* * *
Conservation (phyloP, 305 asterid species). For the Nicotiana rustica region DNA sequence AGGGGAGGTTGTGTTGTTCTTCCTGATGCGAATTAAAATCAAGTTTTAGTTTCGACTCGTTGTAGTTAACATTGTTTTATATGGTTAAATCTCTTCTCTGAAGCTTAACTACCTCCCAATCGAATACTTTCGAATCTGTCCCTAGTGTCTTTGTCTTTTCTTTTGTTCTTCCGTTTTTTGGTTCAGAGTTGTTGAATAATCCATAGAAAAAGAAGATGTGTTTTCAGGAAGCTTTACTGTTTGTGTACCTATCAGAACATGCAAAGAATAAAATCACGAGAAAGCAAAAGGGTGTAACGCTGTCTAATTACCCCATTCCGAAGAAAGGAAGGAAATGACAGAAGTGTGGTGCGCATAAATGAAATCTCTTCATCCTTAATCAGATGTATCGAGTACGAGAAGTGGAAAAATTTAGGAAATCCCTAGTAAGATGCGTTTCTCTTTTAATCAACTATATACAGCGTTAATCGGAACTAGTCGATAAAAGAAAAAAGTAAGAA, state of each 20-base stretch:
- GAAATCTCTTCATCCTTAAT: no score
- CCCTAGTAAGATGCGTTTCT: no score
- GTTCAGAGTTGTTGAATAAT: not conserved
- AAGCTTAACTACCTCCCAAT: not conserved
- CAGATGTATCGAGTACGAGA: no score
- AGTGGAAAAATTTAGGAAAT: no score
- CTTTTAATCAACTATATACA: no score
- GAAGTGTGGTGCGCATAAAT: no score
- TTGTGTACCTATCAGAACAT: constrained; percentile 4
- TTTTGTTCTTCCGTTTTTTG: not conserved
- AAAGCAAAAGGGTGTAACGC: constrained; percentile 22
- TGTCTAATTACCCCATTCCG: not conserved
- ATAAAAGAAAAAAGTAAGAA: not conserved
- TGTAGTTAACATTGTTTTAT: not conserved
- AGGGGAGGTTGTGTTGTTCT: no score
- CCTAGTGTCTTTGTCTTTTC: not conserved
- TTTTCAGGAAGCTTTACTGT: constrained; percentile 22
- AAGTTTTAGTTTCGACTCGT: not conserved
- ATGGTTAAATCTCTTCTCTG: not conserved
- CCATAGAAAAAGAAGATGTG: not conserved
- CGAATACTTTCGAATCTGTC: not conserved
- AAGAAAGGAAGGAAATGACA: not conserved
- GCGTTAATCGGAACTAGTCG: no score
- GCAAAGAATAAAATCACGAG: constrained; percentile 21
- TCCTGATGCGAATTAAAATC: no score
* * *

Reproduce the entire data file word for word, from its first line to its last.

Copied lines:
Conservation (phyloP, 305 asterid species). For the Nicotiana rustica region DNA sequence AGGGGAGGTTGTGTTGTTCTTCCTGATGCGAATTAAAATCAAGTTTTAGTTTCGACTCGTTGTAGTTAACATTGTTTTATATGGTTAAATCTCTTCTCTGAAGCTTAACTACCTCCCAATCGAATACTTTCGAATCTGTCCCTAGTGTCTTTGTCTTTTCTTTTGTTCTTCCGTTTTTTGGTTCAGAGTTGTTGAATAATCCATAGAAAAAGAAGATGTGTTTTCAGGAAGCTTTACTGTTTGTGTACCTATCAGAACATGCAAAGAATAAAATCACGAGAAAGCAAAAGGGTGTAACGCTGTCTAATTACCCCATTCCGAAGAAAGGAAGGAAATGACAGAAGTGTGGTGCGCATAAATGAAATCTCTTCATCCTTAATCAGATGTATCGAGTACGAGAAGTGGAAAAATTTAGGAAATCCCTAGTAAGATGCGTTTCTCTTTTAATCAACTATATACAGCGTTAATCGGAACTAGTCGATAAAAGAAAAAAGTAAGAA, state of each 20-base stretch:
- GAAATCTCTTCATCCTTAAT: no score
- CCCTAGTAAGATGCGTTTCT: no score
- GTTCAGAGTTGTTGAATAAT: not conserved
- AAGCTTAACTACCTCCCAAT: not conserved
- CAGATGTATCGAGTACGAGA: no score
- AGTGGAAAAATTTAGGAAAT: no score
- CTTTTAATCAACTATATACA: no score
- GAAGTGTGGTGCGCATAAAT: no score
- TTGTGTACCTATCAGAACAT: constrained; percentile 4
- TTTTGTTCTTCCGTTTTTTG: not conserved
- AAAGCAAAAGGGTGTAACGC: constrained; percentile 22
- TGTCTAATTACCCCATTCCG: not conserved
- ATAAAAGAAAAAAGTAAGAA: not conserved
- TGTAGTTAACATTGTTTTAT: not conserved
- AGGGGAGGTTGTGTTGTTCT: no score
- CCTAGTGTCTTTGTCTTTTC: not conserved
- TTTTCAGGAAGCTTTACTGT: constrained; percentile 22
- AAGTTTTAGTTTCGACTCGT: not conserved
- ATGGTTAAATCTCTTCTCTG: not conserved
- CCATAGAAAAAGAAGATGTG: not conserved
- CGAATACTTTCGAATCTGTC: not conserved
- AAGAAAGGAAGGAAATGACA: not conserved
- GCGTTAATCGGAACTAGTCG: no score
- GCAAAGAATAAAATCACGAG: constrained; percentile 21
- TCCTGATGCGAATTAAAATC: no score